AN INVENTORY OF THE ANCIENT AND HISTORICAL MONUMENTS
IN THE COUNTY OF HERTFORD
ACCREDITED TO A DATE ANTERIOR TO 1700, arranged by Parishes.
1. ABBOTS LANGLEY.
(O.S. 6 in. (a)xxxix. N.W. (b)xxxix. S.W.)
(fn. 1) a(1). Dwelling House, about 200 yards
N.W. of King's Langley railway station, was
found about 1825.
Condition—No remains above ground.
a (2). Parish Church of St. Lawrence,
stands on high ground a little N. of the village.
It is built of flint rubble with Totternhoe stone
dressings, and is roofed with tiles. The earliest
part is the Nave, with its late 12th-century
arcades. The West Tower was added c. 1200,
the South Chapel early in the 14th century,
and the Chancel was re-built c. 1400. In the
15th century the upper part of the tower, and
possibly the outer walls of the Aisles, were
re-built. In the 16th century the chancel arch
was destroyed, and a skew arch was built at the
E. end of the S. arcade of the nave to give
better access to the chapel. The South Porch
was added, or re-built, in the 18th century, and
the present chancel arch was built probably
about the same time.
The 12th-century arcades of the nave are
especially interesting on account of their early
date, and the windows of the S. chapel are fine
examples of 14th-century work.
Architectural Description—The Chancel
(39½ ft. by 14½ ft. (fn. 2) ) has an E. window of three
lights. In the N. wall are three windows of
two lights each, with simple 15th-century
tracery, restored, and a plain N. doorway.
On the S. side a 14th-century arcade opens
into the chapel; it is of two bays, with pointed
arches, octagonal shafts and moulded capitals
and bases. The earlier chancel arch has been
replaced by a much flattened arch, probably of
the 18th century. The South Chapel (40 ft. by
22 ft.) has an E. window of three lights with
tracery, and, in the S. wall, plainer two-light
windows; all of the 14th century. The Nave
(43 ft. by 19 ft.) has N. and S. arcades of two
bays, with circular columns and square, scalloped and foliated capitals; E. of the S. arcade
a 16th-century archway leads to the chapel.
The clearstorey has two windows of two lights
each on the N., and three on the S., all of the
15th century. The North Aisle (9½ ft. wide) has
a plain doorway and two square-headed windows
of two lights in the N. wall, and a similar
window restored, in the E. wall. The South
Aisle (9½ ft. wide) has five windows like those
in the N. aisle, and a 15th-century S. doorway.
The Tower (16 ft. by 15 ft.) is of two stages,
with 15th-century diagonal buttresses and an
enbattled parapet. The 13th century tower
arch is of two moulded orders with a chamfered
label, and has half-round responds with square
bases and foliated capitals, and in the N. and S.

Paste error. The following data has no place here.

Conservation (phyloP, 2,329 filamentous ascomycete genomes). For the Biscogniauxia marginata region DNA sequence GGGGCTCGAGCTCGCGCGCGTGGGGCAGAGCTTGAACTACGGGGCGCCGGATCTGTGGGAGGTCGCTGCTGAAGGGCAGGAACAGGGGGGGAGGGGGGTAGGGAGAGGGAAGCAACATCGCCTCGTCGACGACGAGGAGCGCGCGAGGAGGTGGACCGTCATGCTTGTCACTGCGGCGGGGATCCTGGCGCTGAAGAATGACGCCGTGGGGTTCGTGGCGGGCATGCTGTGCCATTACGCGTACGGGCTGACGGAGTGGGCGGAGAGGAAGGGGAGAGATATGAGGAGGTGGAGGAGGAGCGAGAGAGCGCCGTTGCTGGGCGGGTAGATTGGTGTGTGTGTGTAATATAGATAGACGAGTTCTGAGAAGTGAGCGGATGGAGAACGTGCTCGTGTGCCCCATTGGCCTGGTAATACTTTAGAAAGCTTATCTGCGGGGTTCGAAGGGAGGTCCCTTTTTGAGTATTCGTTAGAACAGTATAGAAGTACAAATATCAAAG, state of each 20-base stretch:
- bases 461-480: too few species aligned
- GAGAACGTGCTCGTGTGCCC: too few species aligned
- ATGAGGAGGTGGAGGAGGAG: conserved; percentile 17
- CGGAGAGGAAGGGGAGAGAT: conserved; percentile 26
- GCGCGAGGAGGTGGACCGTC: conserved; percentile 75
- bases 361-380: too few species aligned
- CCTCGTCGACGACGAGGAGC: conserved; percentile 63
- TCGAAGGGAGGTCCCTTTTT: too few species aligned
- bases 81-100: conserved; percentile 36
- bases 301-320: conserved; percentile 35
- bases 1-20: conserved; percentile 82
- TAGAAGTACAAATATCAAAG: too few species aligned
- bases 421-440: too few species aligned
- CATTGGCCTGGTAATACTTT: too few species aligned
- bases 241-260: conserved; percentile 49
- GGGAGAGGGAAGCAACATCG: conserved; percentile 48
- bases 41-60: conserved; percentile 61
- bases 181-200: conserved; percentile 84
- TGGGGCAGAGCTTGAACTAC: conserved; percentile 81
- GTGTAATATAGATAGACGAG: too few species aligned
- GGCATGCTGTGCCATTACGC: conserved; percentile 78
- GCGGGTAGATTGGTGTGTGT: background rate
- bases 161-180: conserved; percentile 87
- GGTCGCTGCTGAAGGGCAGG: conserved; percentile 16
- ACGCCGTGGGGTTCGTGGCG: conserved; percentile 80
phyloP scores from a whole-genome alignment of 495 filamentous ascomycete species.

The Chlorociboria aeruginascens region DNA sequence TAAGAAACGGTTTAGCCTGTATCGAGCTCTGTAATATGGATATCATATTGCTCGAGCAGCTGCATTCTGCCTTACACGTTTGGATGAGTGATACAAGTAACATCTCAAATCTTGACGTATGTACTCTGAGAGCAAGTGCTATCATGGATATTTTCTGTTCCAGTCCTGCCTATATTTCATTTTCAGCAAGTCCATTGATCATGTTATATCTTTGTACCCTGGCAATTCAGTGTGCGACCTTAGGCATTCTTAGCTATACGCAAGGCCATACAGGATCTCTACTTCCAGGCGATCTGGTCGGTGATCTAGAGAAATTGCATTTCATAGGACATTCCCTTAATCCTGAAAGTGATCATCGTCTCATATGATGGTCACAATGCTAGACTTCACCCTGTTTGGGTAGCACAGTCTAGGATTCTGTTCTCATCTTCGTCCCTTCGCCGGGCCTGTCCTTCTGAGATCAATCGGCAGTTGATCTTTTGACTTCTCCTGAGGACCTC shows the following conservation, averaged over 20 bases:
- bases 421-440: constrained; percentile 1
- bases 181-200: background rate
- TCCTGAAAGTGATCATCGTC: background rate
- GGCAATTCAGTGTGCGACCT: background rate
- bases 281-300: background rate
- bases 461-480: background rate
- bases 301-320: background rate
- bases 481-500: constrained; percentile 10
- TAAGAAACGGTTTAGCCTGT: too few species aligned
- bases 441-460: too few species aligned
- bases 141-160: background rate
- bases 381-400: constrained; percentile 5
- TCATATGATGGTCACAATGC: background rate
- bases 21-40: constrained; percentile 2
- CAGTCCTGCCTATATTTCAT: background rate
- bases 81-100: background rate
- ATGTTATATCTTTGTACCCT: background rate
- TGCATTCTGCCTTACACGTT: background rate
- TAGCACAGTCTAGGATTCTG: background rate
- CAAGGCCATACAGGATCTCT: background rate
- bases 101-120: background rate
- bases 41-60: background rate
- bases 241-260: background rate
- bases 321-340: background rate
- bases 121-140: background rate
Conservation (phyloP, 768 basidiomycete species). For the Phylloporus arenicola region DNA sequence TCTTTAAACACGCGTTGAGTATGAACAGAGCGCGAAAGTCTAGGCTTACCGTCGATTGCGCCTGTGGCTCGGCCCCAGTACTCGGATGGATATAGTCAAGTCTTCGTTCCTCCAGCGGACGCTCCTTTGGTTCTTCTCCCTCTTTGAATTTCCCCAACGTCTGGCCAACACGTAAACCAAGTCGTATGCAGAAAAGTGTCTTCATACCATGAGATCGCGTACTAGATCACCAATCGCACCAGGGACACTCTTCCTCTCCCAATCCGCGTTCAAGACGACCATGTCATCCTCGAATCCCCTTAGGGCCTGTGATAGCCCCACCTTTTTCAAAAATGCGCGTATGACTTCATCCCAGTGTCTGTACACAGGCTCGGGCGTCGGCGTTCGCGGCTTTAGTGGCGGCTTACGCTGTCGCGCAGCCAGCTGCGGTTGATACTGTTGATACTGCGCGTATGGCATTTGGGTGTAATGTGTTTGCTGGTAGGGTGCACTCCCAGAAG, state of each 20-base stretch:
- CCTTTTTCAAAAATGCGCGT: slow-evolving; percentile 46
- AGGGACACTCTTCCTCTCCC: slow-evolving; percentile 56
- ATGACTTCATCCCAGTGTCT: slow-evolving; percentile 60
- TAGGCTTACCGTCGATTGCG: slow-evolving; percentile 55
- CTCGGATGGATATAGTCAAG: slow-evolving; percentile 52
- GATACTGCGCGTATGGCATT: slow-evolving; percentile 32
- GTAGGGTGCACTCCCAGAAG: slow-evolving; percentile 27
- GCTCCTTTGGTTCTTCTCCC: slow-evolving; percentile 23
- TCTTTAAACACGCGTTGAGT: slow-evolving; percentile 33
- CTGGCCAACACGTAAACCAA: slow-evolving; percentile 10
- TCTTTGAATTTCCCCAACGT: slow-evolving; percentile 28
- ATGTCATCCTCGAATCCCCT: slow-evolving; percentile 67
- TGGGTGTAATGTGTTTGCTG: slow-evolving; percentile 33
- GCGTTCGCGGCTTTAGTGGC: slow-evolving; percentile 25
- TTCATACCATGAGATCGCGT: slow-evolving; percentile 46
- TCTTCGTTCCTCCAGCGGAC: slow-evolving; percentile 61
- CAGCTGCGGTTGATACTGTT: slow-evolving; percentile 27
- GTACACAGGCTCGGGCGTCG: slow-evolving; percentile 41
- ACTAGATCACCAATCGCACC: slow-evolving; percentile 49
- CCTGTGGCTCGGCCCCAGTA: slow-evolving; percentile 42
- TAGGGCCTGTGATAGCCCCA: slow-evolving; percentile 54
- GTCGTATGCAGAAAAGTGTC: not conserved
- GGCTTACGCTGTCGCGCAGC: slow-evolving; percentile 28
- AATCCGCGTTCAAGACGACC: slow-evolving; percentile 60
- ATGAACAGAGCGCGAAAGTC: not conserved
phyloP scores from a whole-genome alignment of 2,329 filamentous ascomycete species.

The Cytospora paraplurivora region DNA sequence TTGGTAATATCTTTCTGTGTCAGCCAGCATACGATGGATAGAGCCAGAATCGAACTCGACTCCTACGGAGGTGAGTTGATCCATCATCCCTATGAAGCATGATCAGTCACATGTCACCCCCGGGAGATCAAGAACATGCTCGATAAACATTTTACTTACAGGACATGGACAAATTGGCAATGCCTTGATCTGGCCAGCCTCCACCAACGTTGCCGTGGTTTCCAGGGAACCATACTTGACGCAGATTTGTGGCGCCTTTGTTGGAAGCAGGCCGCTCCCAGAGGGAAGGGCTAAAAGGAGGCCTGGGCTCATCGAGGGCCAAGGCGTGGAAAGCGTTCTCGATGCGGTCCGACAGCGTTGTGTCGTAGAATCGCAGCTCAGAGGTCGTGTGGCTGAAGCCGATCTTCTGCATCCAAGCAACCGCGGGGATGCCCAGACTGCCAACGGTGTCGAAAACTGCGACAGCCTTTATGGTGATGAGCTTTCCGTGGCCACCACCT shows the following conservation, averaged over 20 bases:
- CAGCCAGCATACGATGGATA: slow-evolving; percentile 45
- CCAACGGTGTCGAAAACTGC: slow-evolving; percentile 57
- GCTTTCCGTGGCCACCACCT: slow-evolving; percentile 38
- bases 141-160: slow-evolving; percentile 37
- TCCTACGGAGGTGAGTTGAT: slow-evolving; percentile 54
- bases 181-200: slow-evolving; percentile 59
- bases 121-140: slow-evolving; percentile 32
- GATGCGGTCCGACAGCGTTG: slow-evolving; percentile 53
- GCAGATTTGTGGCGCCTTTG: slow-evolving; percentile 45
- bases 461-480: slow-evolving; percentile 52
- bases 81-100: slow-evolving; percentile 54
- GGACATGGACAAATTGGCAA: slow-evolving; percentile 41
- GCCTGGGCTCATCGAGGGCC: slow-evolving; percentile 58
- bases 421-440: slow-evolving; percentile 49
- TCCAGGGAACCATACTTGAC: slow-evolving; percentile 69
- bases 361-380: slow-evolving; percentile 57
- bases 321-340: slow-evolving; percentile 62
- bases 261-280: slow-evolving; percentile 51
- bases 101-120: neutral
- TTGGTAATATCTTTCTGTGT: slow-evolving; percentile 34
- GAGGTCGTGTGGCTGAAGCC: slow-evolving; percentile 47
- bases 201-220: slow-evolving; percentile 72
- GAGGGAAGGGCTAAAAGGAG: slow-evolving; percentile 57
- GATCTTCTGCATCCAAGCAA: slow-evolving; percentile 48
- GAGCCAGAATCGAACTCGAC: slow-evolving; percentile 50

walls of the ground stage are 13th-century
lancets. The W. window and doorway are of
the 15th century. The Roofs of the nave and
aisles are also of the 15th century; those of the
chancel and chapel are modern.
Fittings—Brasses and Indents: in S. chapel,
indent of Rauffe Horwode, 1498, and brasses of
his two wives and six childern: indent of a man
in armour: in the nave, brass of Thomas
Cogdell, 1607, and his two wives. Font: with
octagonal panelled bowl and stem, bearing
traces of paint and gilding, 15th century.
Glass: in a N. window of the clearstorey,
frament representing the half-figure of St.
Lawrence. Monument: on S. wall of chapel,
to Anne Combe, 1640, of marble, with effigy.
Paintings: on E. wall of chapel, remains of
figures of two Bishops, and on S. wall a series
of panels, defaced, 14th-century: near N.
doorway in chancel, fragment of a painted
figure: in N. aisle, table of Commandments,
dated 1627. Piscina: in S. wall of chancel,
with 14th-century head, otherwise modern.
Condition—Fairly good; the stonework of the
windows is decaying in places, and the plaster
is scaling off the chapel buttresses.
a (3). Homestead Moat, in the garden of the
Manor House, large fragment.
a (4). Cottages: one almost opposite the
parish church, of timber and plaster, was built
in the 17th-century; two at Kitters Green,
about ¼ mile S.W. of the church, are of brick
and timber, and may be of the 17th century,
with later additions.
a (5). Brakespears, a farmhouse in the
hamlet of Bedmond, about ¾ mile N. of the
church, appears to be partly of 17th-century
brick and timber construction, with contemporary internal partitions, but much of it
has been re-built.
b (6). The Lawn, a house, now two cottages,
in the hamlet of Hunton Bridge, about 1¼ miles
S.W. of the parish church, is said to have been
a hunting lodge of Charles I., and was probably
built c. 1642, a date which appears over one of
the fireplaces. It is a rectangular building of
two storeys and an attic, facing N. It was
lengthened towards the E. in the 19th century,
and all the walls are faced with modern brick;
the roof is tiled. The central chimney stack
and another at the back are built of thin, 17th-century bricks. The parlour of the easternmost cottage contains a wide fireplace, now
filled in; over it is an elaborate decoration in
plaster, consisting of the Royal arms, with the
initials C.R. above and the date 1642 below
them, and on each side a large fleur-de-lis; the
design was originally enclosed by a band of
ornament, but only part of it remains. The
ceiling, a fine example of plaster work, is
divided by two large moulded beams and sub-divided into smaller panels each containing the
Royal arms, or a unicorn, a crowned Tudor
rose or a fleur-de-lis; two of the panels and part
of a third have been destroyed by the erection
of a staircase. The rooms in the upper storey
of both cottages have old oak floors.
Condition—Good; much altered.